Flora leads a sheltered life in Penzance until two events shake up her mundane existence: first, she attends a going-away party at her best friend Paige’s house. Paige’s boyfriend, Drake, is moving to Norway to study. At the end of the party Flora finds herself on the beach in the company of Drake, who kisses her and expresses feelings for her. This has a profound effect on Flora and becomes the singular event of the book’s title that Flora can permanently remember.

“I kissed Drake on the beach. I am alive in that memory.”

The second event, is that Flora’s parents have to go to Paris to see her brother Jacob who is dangerously ill. They don’t reveal the details of the illness and promise to return home soon. They leave Flora at home, for what they say will be just a few days with all her meals and strict instructions, and arrange for Paige to stay at the house to take care of her. Paige, however, has found out about the kiss with Drake and in a fit of pique decides that she will not Flora-sit. Home alone, Flora’s highly ordered life begins to unravel. Most significantly, Flora fails to take her medication. Now obsessed with Drake and the kiss and the conviction that his love for her will somehow begin a rehabilitation process (because the kiss is such a powerful memory) Flora discovers a resourcefulness she never knew she had, and takes herself off to Arctic Norway to find Drake, all the while convincing her parents that she is still at home with Paige. Flora then has an epic adventure.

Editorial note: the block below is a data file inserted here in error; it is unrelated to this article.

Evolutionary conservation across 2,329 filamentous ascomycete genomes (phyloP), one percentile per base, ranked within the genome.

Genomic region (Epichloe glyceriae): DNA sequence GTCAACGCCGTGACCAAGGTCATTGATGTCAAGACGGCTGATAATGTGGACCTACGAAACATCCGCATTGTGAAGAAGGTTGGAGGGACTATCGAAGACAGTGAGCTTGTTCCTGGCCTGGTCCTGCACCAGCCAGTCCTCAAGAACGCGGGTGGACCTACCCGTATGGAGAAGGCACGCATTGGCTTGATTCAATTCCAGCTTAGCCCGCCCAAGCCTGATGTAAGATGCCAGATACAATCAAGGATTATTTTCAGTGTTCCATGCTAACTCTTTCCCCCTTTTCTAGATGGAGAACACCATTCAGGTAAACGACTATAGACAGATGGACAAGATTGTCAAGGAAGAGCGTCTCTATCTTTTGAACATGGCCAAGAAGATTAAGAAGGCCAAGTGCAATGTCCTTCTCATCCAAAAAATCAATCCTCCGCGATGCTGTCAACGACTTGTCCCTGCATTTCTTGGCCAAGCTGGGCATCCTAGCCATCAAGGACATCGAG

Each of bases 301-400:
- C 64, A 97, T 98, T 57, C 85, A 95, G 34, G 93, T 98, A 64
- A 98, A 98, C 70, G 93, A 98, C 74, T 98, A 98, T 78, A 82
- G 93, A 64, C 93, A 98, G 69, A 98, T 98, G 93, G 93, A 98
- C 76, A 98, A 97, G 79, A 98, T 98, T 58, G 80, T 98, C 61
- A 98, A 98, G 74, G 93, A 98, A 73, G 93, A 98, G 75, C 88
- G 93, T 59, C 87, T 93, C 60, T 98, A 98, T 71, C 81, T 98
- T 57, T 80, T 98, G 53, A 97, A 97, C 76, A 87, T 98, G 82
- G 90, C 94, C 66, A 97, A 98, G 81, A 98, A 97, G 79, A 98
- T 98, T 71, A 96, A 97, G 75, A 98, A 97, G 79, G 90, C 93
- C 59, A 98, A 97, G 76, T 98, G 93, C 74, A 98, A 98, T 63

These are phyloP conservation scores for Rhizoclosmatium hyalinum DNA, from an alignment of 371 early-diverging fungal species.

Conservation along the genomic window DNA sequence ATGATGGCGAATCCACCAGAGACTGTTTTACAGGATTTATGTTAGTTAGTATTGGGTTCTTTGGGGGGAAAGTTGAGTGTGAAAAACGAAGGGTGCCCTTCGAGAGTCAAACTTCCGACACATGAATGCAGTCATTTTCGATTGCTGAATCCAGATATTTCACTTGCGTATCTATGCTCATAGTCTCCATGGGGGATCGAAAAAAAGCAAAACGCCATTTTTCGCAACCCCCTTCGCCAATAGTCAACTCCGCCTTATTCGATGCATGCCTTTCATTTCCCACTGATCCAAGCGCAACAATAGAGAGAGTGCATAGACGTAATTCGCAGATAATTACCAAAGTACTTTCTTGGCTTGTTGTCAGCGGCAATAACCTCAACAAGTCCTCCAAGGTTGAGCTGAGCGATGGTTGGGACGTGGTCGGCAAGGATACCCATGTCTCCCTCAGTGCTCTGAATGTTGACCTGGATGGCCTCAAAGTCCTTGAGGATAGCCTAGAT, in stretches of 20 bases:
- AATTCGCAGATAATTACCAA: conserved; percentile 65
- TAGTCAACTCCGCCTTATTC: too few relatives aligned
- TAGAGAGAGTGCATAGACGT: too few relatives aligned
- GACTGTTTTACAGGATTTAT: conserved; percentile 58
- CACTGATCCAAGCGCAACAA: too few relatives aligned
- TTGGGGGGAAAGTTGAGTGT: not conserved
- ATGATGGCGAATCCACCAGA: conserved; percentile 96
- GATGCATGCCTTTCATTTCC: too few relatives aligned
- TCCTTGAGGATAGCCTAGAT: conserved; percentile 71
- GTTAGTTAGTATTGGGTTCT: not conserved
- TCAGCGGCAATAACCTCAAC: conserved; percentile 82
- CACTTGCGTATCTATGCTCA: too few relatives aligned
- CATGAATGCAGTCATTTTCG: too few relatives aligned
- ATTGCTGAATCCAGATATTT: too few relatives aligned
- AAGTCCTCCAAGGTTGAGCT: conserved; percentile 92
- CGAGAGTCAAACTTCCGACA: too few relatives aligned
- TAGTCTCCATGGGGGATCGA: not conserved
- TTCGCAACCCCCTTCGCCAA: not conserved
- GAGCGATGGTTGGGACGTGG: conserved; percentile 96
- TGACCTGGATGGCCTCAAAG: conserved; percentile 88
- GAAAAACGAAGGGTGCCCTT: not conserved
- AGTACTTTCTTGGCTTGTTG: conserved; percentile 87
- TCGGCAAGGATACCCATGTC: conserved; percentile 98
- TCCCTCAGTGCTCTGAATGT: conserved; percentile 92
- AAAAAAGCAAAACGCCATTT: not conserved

Once I got into it, I really enjoyed this book. It is a very cleverly-crafted piece of fiction. Flora is a fantastic creation and I can really see how both she and Paige would be appealing characters to YA readers. Whilst Flora’s problems are very rare and very specific, I think there is a wider theme here about parenting and how, in seeking to protect our teens from the dangers the world presents, we may in fact deny them the very experiences that will enrich their lives. Flora has no capacity to weigh up risk so she is an unusual case (or maybe not!!!???), but the people who aid and abet her (Paige and Jacob) do have that ability, which suggests we have to trust the decisions young people make.

So, a thought-provoking read, which I will be passing on to my youngsters, and recommend to a non-YA audience too, even mature Mummies and Daddies! It’s Zoella next for me – now that WILL be embarrassing! 😉

If you or any young people you know have read this, I’d love to hear your thoughts about it.

If you have enjoyed this review, please feel free to share and if you’d like to be notified about my future posts, please follow me by clicking on the link below or to the right (depending on your device). 

1 thought on “Are ‘mature’ Mummies allowed to read YA (young adult) fiction?”

Leave a Reply

Fill in your details below or click an icon to log in:

WordPress.com Logo

You are commenting using your WordPress.com account. Log Out / Change )

Twitter picture

You are commenting using your Twitter account. Log Out / Change )

Facebook photo

You are commenting using your Facebook account. Log Out / Change )

Google+ photo

You are commenting using your Google+ account. Log Out / Change )

Connecting to %s